At the most recent American Academy of Orofacial Pain ( Scientific Meeting May/2019 in San Diego, we all had the pleasure of hearing Dr. Maria Bement PT, Ph.D. associate professor at Marquette University speak. Dr. Bement’s topic of discussion was the Mechanisms of Exercise-Induced Hypoalgesia. For the general public, basically how exercise can help reduce pain. I know you might be thinking, “well what does this have to do with TMD, Temporomandibular Disorders,” but so many of our patients with TMD have other Chronic Overlapping Pain Conditions, which I have blogged about in the past. This is also the perfect opportunity to remind all of you of an amazing online course through Coursera that Dr. James Fricton and his team put together entitled: Preventing Chronic Pain, A Human Systems Approach. I tell everyone who attends my TMD course to take the time to go thru this excellent online program, here is the link

So let’s proceed, here is some general info that Dr. Bement so kindly shared with us, regarding Exercise is Medicine!

Exercise is Medicine® (EIM) a global health initiative founded in 2007 by the American College of Sports Medicine (ACSM) with the American Medical Association (AMA) as a result of the overwhelming evidence that physical activity plays a powerful therapeutic role in the prevention and management of many chronic health conditions.

Despite the health benefits of regular physical activity and the consequences of a sedentary lifestyle:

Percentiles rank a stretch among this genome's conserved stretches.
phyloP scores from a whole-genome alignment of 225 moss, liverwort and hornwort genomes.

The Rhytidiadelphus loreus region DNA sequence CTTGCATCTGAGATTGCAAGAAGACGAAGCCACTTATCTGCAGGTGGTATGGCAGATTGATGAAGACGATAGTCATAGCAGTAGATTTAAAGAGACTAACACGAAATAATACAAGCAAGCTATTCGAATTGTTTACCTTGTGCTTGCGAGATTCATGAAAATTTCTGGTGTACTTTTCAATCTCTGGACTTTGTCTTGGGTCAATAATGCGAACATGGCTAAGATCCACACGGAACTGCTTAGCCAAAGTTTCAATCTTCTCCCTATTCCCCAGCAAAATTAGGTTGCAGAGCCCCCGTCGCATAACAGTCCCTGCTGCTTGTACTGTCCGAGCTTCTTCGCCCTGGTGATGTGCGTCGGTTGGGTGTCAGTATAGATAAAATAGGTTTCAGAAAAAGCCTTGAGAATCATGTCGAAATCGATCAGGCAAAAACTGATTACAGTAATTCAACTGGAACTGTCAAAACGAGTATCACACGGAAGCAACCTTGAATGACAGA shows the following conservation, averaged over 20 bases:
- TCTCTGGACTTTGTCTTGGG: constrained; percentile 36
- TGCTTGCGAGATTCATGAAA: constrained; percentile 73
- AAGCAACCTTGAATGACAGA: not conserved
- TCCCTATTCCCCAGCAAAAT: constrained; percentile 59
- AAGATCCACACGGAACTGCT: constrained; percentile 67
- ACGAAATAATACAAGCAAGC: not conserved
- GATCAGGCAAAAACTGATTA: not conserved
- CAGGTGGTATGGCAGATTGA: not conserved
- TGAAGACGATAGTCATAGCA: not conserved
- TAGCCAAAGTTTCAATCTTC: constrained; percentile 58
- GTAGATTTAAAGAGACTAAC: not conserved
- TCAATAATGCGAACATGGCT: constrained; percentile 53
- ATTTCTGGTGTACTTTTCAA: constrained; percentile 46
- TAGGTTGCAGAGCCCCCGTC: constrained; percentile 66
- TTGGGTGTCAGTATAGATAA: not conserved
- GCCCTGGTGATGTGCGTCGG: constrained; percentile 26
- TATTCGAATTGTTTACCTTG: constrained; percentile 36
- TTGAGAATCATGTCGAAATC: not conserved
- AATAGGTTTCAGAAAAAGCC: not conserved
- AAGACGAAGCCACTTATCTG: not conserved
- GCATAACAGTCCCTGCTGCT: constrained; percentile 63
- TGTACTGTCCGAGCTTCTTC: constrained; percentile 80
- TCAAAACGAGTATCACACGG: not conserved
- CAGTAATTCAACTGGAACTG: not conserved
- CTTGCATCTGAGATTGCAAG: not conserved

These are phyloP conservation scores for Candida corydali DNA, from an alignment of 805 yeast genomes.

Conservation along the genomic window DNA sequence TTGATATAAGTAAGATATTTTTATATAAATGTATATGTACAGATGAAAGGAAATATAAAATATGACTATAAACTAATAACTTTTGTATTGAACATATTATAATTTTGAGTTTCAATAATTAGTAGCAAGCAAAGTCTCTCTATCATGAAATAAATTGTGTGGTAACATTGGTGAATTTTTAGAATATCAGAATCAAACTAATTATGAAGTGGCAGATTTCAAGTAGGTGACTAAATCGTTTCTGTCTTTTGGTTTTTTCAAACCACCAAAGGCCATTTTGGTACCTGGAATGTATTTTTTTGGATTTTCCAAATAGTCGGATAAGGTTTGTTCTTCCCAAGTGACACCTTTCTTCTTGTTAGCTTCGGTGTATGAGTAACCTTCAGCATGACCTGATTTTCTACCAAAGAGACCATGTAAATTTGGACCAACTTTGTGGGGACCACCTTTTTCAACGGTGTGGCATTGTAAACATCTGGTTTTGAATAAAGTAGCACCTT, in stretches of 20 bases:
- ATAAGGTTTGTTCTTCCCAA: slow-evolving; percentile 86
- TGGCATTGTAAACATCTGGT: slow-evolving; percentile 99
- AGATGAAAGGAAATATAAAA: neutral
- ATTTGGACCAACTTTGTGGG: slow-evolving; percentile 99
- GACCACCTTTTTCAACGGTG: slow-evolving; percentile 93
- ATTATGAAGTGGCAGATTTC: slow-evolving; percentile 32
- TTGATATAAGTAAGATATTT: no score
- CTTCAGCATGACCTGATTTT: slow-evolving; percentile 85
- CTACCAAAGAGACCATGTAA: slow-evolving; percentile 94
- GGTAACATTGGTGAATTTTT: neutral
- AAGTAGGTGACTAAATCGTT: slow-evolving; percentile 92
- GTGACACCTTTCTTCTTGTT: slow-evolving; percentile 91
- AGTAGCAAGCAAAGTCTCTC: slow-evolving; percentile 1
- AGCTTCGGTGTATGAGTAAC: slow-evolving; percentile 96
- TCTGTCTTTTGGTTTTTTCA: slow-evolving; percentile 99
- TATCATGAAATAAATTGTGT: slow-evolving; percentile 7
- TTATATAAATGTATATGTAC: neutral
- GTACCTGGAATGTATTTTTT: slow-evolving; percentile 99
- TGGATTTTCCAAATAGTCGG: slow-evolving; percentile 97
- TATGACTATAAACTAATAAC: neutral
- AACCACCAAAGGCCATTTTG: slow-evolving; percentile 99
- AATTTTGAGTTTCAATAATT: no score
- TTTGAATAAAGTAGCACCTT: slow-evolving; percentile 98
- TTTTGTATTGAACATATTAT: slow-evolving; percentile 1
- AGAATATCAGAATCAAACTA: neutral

• Globally, 23 percent of adults 18+ and 80 percent of adolescents are insufficiently active.
  • According to the US 2016 National Health Interview Survey, 48 percent of adults are NOT meeting the Physical Activity Guidelines for aerobic activity, and 78 percent of adults are NOT meeting the guidelines for both aerobic and strength training.
  • U.S. adolescents and adults spend almost eight hours a day in sedentary behaviors. 
  • Approximately 36 percent of adults engage in NO leisure-time physical activity at all.
  • Physical inactivity causes 6 percent of the burden of disease from coronary heart disease, 7 percent of type 2 diabetes, 10 percent of breast cancer, and 10 percent of colon cancer. Inactivity causes 9 percent of premature mortality or more than 5.3 million of the 57 million deaths that occurred worldwide in 2008.
  • Globally, physical inactivity costs health care systems 54 billion dollars, productivity losses of 14 billion, and 13.4 million disability-adjusted life years.
  • 40 percent of U.S. primary care doctors and 36 percent of U.S. medical students do not meet the physical activity guidelines. Inactive physicians are less likely to provide exercise counseling to patients and are less credible role models for the adoption of healthy behaviors. (To me this is unfortunate and yet important information, lead my example!)

Additional Findings:

  • Physical inactivity is the 4th leading cause of death globally
    • 3.3 million attributable deaths/year
  • Active 80-year-olds have a lower risk of death than inactive 60-year-olds
  • ACSM recommendations: 150 min/week of moderate cardiorespiratory exercise + 2 strength sessions
    • >50% of adults do not meet the physical activity guidelines
  • Make physical activity assessment and prescription a medical standard of care
    • On average, how many days/week do you engage in moderate or greater physical activity (like a brisk walk)?
    • On average, how many minutes per session?

Here is a great link to discover the Power and Health Benefits of Physical Activity:

Let’s all do our part as Health Professionals to get ourselves moving so we can be good role models to our patients, as we help them get moving!

Here is the link for Exercise is Medicine and thank you, Dr. Bement, for your wonderful and informative presentation.

Michael Karegeannes
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